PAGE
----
Update, spring 2004 : Le Troyon is now closed, but the same team now runs Caïus at 6 rue d’Armaillé in the 17th (01 42 27 19 20).
[Very surprisingly, Le Troyon does not give out little address cards like most restaurants do, so I don’t have a picture for this entry!]
Last Monday, my parents invited Maxence and I to dinner at Le Troyon, Maxence’s favorite restaurant in Paris. This was our fourth time eating there, we had raved about it to my parents, and they were eager to try it. The setting is elegant but intimate, and the service is professional yet friendly. They have a three-course menu that runs at 33 euros and changes every day but for some signature items.
As is the style in a lot of Parisian restaurants, the menu is hand-written in chalk on blackboards, that the waiters carry to each table for diners to read, propping it up on your table, or balancing it on a chair or a shelf close to you. I like the dynamic of that, because people squint, they turn their necks, they comment on the spelling, wonder about a word that they can’t quite make out, and is it “cul” or “col“, and they’re all looking in the same direction, instead of being isolated behind their own menu.
When you are ready to make your choice (or not, as is more often the case), the waiter will stand next to the board and answer questions, decipher the handwriting, describe dishes, give advice, discuss the choice of products. I love that part because that’s when I get to enquire about what this or that is served with, and how is it prepared, and do you recommend it, and will I like it, and does the chef like it, and where do you buy the bread, and what’s a good wine pairing, and how’s the business going, and can I work here? Until I feel everybody’s getting impatient and I just shut up already.
Most of the dishes at Le Troyon start with something traditionally French, twisted into a refined and inventive dish, using seasonal fresh products and plated with skill.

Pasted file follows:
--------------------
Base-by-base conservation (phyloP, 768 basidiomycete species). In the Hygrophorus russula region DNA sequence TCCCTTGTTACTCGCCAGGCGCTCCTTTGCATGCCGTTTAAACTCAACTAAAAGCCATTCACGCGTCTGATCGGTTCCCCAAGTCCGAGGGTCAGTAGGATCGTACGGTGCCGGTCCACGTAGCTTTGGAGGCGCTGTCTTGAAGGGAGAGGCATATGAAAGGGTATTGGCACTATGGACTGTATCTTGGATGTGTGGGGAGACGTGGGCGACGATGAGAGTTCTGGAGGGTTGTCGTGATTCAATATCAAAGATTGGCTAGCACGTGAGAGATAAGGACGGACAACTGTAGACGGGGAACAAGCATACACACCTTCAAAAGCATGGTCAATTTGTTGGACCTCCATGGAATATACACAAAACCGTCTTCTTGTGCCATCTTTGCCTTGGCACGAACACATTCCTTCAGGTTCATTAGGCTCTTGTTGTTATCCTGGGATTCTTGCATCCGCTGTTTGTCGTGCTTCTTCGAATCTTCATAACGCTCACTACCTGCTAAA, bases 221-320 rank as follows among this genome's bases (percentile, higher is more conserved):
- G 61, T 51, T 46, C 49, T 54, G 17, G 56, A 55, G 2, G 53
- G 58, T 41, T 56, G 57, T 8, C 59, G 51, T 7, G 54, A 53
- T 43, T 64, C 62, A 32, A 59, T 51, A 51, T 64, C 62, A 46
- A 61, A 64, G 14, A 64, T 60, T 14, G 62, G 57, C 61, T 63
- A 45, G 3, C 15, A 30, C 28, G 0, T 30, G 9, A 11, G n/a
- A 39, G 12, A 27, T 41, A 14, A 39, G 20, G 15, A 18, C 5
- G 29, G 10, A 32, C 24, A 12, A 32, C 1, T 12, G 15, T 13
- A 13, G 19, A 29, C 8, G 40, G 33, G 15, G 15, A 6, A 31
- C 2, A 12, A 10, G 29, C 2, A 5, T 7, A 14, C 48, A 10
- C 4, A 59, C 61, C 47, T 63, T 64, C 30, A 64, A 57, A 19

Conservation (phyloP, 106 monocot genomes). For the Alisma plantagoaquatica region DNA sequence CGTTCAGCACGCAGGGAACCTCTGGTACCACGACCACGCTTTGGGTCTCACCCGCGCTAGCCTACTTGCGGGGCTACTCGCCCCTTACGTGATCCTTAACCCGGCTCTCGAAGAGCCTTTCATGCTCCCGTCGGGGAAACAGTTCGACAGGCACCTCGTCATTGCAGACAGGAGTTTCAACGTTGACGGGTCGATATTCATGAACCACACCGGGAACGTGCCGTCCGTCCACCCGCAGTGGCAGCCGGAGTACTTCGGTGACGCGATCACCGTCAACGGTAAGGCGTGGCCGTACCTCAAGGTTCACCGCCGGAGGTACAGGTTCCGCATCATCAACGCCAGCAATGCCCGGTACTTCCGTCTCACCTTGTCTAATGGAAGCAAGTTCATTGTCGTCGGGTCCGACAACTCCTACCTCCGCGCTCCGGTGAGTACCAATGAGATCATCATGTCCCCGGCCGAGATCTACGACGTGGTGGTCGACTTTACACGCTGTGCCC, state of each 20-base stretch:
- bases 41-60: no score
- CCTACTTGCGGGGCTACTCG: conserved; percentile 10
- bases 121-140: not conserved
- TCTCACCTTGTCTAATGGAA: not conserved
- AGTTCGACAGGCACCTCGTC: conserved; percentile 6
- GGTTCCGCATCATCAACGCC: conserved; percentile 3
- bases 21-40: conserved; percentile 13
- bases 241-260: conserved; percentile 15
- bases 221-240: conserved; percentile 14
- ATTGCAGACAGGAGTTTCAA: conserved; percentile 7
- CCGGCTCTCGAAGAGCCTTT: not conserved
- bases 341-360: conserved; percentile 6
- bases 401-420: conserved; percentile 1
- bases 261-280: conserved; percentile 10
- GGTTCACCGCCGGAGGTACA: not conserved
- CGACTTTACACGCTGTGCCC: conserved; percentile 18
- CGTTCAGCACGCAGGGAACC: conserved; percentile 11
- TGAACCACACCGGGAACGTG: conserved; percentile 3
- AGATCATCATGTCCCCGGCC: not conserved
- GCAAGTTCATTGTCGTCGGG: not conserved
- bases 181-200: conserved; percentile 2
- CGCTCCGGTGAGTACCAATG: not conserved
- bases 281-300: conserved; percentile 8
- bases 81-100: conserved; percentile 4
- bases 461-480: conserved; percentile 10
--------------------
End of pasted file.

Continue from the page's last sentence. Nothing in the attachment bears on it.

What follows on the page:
We had been served amuse-bouches in the past, but no such luck this time. It just dawned on me as I write though, I didn’t miss it at the time – possibly because they did bring a basket of fresh and warm dinner rolls… For starters, Maxence and I had “Potage de lentilles vertes du Puy en cappucino, copeaux de foie gras” : a creamy green lentil soup, covered with a delicate cream froth, on which two thin slices of foie gras had been deposited. This was served in a shallow white square bowl. Very very good. My father had the “Os à moëlle à la fleur de sel, légumes pot-au-feu“, a huge bone marrow sprinkled with fleur de sel, on a rectangular white plate, with an assortment of the boiled vegetables typically found in pot-au-feu (carrot, potatoe and turnip) in a shallow bowl identical to ours. My mother had “Aubergine et tomates confites, pois chiches en salade” : layers of eggplant and tomatoes, topped with a little mound of seasoned chick peas.
As a main course, my father and Maxence both had the “Col-vert rôti“, roasted duck thighs served with mashed potatoes. They both raved about it. My mother had the “Dos de bar de chahut“, grilled sea bass served with roasted fennel, which she enjoyed very much. And I had “Gnocchis frais de pomme de terre et légumes aux deux cuissons” : fresh potatoe gnocchis served with vegetables cooked two ways, caramelized and sauteed. I wasn’t too impressed by the gnocchis : they were good, but not really that superior to store-bought gnocchis, and I recently made ricotta gnocchis that I liked better. The vegetables on the other hand were very tasty, a nice and flavorful mix of young carrots, green onions, fingerling potatoes and celery.
For dessert, my father had the Mont-Blanc, a layered dessert made of light meringue, crème de marron (chesnut purée) and whipped cream. For those of you who wouldn’t know, the Mont-Blanc (literally “white mountain”) is the highest French mountain, in the Alps. My mother had the figs roasted in wine and balsamic vinegar.
Of course, I had to have the “Moelleux au chocolat“, which is a small chocolate cake that’s liquid inside and oozes thick chocolate goodness when you break into it with your spoon. This dessert was first imagined and elaborated by chef Michel Bras, and the original version is very delicate to make : the inside is in fact a frozen disk of ganache that he carefully places in the chocolate cake dough in a small mold, and the ganache melts as the cake part cooks. It took him a long time to figure out what the right balance of ganache vs. cake dough should be to obtain just the texture he envisioned. A simpler version of it (a chocolate cake that’s not thoroughly cooked inside) has since become a highly popular classic in French restaurants. Here, the moelleux was served with a high and narrow ramequin filled with vanilla ice-cream.
Maxence went for the moelleux too, which is somewhat out of character : he usually won’t go for chocolate desserts of his own accord, unless I ask him to “help me out” with one. I usually don’t have to plead too hard once it gets on the table though!
We then ordered coffee, with which we were served speculoos, those Belgian cinnamon ginger crunchy cookies, in a metal box full of various spices that had infused the cookies, giving them a very subtle flavor.
As always, a great dining experience, and a very friendly evening.
4 rue Troyon
01 40 68 99 40